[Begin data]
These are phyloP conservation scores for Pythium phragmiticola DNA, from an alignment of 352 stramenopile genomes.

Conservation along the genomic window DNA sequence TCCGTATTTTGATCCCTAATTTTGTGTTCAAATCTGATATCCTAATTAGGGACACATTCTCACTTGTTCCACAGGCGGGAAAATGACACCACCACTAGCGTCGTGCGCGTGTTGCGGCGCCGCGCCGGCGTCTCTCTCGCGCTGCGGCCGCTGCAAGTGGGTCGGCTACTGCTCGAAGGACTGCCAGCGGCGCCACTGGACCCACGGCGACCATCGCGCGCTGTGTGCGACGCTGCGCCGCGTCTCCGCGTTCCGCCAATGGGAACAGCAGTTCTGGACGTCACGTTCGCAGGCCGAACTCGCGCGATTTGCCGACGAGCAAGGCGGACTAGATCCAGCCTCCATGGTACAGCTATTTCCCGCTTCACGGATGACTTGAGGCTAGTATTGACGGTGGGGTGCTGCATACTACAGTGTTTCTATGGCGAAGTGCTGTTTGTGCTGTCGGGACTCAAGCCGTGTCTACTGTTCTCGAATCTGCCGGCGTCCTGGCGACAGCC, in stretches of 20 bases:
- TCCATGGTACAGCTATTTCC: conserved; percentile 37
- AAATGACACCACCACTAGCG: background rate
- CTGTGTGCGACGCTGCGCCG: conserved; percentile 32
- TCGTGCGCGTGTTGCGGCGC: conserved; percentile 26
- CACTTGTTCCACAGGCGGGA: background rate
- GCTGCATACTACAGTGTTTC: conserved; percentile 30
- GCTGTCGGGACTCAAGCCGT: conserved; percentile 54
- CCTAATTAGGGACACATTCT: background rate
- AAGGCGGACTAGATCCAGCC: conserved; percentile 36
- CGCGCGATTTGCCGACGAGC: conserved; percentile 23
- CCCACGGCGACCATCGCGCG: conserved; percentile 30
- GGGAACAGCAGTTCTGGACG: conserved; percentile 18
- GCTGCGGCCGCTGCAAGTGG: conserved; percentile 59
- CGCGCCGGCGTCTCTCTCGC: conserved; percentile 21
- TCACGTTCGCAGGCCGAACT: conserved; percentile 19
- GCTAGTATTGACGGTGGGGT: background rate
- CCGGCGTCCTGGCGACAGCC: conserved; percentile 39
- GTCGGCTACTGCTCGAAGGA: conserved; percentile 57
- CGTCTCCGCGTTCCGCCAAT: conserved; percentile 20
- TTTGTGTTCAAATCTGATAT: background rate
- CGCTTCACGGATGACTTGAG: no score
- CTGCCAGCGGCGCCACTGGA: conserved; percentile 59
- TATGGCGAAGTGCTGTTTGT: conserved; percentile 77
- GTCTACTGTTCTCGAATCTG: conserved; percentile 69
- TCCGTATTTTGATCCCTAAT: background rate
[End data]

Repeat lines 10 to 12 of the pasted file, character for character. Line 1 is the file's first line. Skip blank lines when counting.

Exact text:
- CCTAATTAGGGACACATTCT: background rate
- AAGGCGGACTAGATCCAGCC: conserved; percentile 36
- CGCGCGATTTGCCGACGAGC: conserved; percentile 23